Numerical Analysis of a Continuous Vulcanization Line to Enhance CH4 Reduction in XLPE-Insulated Cables

Mohd Fuad Anwari Che Ruslan, Dong Joon Youn, Roshan Aarons, Yabin Sun, Shuyu Sun

Research output: Contribution to journalArticlepeer-review

2 Scopus citations


Herein, we apply a computational diffusion model based on Fick’s law to study the manner in which a cable production line and its operating conditions can be enhanced to effectively reduce the CH4 concentration in cables insulated with cross-linked polyethylene (XLPE). Thus, we quantitatively analyze the effect of the conductor temperature, curing tube temperature distribution, transition zone length, and online relaxation on CH4 generation and transport during the production of 132 kV cables with an insulation thickness of 16.3 mm. Results show that the conductor temperature, which is initially controlled by a preheater, and the curing tube temperature distribution considerably affect the CH4 concentration in the cable because of their direct impact on the insulation temperature. The simulation results show 2.7% less CH4 remaining in the cable when the preheater is set at 160 C compared with that when no preheater is used. To study the curing tube temperature distribution, we consider three distribution patterns across the curing tube: constant temperature and linear incremental and decremental temperature. The amount of CH4 remaining in the cable when the temperature was linearly increased from 300 to 400 C was 1.6% and 3.7% lower than in the cases with a constant temperature at 350 C and a linear temperature decrease from 400 to 300 C, respectively. In addition, simulations demonstrate that the amount of CH4 removal from the cable can be increased up to 9.7% by applying an elongated and insulated transition zone, which extends the residence time for CH4 removal and decelerates the decrease in cable temperature. Finally, simulations show that the addition of the online relaxation section can reduce the CH4 concentration in the cable because the high cable temperature in this section facilitates CH4 removal up to 2.2%, and this effect becomes greater at low production speeds.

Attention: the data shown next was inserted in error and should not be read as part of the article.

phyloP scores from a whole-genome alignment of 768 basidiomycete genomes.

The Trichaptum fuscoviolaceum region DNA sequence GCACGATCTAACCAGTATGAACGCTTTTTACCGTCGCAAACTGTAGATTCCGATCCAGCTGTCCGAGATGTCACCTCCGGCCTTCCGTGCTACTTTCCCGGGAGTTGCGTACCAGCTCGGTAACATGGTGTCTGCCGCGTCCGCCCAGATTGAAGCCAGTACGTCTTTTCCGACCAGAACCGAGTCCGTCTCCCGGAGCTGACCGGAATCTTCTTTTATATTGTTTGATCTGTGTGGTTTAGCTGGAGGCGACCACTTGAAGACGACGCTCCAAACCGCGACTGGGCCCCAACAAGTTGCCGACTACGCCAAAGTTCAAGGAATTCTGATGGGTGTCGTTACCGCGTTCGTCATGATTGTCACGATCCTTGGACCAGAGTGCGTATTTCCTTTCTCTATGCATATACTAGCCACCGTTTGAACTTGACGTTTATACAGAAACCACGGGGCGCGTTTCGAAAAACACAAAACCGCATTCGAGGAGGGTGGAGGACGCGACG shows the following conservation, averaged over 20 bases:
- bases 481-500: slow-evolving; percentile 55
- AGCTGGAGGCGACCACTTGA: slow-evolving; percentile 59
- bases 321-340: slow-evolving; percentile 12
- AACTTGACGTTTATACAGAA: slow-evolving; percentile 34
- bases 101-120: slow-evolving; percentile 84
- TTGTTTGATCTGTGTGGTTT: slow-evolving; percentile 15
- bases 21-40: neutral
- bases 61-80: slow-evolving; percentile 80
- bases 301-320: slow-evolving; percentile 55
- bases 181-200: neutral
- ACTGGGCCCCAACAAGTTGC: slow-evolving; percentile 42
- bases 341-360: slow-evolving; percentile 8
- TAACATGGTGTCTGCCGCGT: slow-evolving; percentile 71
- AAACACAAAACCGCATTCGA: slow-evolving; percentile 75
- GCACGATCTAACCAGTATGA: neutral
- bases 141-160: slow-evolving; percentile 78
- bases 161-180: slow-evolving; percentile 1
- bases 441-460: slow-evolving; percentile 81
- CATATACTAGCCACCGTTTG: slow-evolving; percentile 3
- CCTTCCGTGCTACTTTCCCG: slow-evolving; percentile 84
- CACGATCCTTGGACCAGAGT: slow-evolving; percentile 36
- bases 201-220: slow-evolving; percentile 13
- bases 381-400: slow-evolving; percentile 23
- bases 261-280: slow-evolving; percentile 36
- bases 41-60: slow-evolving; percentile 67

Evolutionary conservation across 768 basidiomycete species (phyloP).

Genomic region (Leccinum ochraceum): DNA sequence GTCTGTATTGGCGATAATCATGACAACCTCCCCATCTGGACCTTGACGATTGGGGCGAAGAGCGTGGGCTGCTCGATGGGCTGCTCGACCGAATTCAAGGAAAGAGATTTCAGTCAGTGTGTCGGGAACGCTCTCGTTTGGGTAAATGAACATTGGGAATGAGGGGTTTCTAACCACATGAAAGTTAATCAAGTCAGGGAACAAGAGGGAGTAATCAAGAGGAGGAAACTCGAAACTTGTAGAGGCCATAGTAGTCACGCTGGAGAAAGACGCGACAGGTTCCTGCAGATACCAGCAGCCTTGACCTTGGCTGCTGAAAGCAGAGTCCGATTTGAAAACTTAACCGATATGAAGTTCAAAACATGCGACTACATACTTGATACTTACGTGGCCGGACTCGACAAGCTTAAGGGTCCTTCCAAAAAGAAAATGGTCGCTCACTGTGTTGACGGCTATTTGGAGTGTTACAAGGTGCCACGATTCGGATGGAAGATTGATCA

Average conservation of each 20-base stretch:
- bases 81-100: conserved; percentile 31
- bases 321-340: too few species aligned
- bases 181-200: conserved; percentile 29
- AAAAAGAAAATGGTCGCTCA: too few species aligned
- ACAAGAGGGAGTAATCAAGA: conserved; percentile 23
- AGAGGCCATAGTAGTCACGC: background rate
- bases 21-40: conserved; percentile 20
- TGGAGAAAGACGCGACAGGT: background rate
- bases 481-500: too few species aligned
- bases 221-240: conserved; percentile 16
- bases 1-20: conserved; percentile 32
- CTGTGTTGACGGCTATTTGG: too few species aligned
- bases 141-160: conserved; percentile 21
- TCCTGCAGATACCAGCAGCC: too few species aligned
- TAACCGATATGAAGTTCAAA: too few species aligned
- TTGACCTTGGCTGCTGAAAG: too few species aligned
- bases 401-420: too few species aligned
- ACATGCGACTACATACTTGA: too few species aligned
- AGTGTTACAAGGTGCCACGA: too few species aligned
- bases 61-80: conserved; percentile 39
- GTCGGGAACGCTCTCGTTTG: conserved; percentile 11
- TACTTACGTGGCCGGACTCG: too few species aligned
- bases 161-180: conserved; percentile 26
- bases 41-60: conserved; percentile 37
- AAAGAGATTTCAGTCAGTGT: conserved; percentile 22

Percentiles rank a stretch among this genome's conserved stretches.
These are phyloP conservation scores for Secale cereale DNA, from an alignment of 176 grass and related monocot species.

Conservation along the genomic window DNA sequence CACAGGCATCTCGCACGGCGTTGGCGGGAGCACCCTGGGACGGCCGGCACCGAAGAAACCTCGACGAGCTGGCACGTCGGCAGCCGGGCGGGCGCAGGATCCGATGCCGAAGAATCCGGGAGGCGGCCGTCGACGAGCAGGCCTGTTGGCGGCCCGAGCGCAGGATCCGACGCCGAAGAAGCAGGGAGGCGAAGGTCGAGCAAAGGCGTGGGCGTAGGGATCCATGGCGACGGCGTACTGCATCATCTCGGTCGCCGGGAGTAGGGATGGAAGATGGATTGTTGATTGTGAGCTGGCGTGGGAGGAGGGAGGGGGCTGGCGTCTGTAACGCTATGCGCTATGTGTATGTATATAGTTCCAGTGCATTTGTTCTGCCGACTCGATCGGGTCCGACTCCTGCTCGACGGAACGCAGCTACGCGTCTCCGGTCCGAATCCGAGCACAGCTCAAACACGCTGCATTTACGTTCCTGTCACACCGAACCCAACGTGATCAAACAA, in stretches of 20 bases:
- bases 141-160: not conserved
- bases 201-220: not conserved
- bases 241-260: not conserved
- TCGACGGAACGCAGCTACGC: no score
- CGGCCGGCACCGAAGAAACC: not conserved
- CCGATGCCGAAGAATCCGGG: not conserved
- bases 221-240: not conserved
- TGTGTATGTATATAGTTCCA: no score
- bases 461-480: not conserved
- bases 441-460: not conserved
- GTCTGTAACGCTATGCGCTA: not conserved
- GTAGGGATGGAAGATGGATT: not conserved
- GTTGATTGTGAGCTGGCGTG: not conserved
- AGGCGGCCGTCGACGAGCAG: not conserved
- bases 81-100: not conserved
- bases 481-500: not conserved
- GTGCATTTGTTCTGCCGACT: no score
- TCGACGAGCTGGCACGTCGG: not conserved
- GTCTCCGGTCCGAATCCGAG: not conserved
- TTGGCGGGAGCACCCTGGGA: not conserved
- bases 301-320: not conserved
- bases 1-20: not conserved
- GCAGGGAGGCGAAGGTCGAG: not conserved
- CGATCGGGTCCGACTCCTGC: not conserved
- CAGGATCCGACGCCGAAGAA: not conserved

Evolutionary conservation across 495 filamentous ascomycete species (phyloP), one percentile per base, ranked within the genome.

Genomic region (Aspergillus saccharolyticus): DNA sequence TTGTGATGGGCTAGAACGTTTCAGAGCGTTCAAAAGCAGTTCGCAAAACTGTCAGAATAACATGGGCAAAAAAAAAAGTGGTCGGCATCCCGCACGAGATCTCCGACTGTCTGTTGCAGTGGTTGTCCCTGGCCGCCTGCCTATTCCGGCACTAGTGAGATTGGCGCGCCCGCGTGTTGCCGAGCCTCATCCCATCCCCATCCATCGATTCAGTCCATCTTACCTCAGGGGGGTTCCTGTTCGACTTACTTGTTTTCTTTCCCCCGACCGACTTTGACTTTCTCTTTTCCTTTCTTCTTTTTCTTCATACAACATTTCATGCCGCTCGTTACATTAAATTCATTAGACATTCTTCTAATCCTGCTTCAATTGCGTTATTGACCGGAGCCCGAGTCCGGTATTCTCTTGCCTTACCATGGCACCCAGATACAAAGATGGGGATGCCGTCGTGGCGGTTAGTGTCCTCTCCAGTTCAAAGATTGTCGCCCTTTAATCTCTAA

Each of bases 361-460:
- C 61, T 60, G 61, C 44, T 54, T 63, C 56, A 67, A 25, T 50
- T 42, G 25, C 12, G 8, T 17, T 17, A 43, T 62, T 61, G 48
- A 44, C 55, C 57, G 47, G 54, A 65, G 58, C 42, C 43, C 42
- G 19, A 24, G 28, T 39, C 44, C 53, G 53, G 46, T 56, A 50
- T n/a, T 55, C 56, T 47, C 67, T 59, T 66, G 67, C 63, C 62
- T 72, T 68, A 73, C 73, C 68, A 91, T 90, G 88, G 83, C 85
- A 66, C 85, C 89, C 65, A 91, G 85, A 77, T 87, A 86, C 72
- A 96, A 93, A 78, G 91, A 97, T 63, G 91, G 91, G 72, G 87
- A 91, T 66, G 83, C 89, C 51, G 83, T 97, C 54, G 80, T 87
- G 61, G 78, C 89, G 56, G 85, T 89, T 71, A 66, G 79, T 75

Original languageEnglish (US)
Pages (from-to)1018
Issue number4
StatePublished - Feb 21 2021

Bibliographical note

KAUST Repository Item: Exported on 2021-02-24
Acknowledgements: This publication is based on a joint research project supported by The Dow Chemical Company. We gratefully acknowledge the support of Dow Chemical. In addition, we thank Jozef Van Dun from Dow Chemical Europe for his valuable suggestions and comments.


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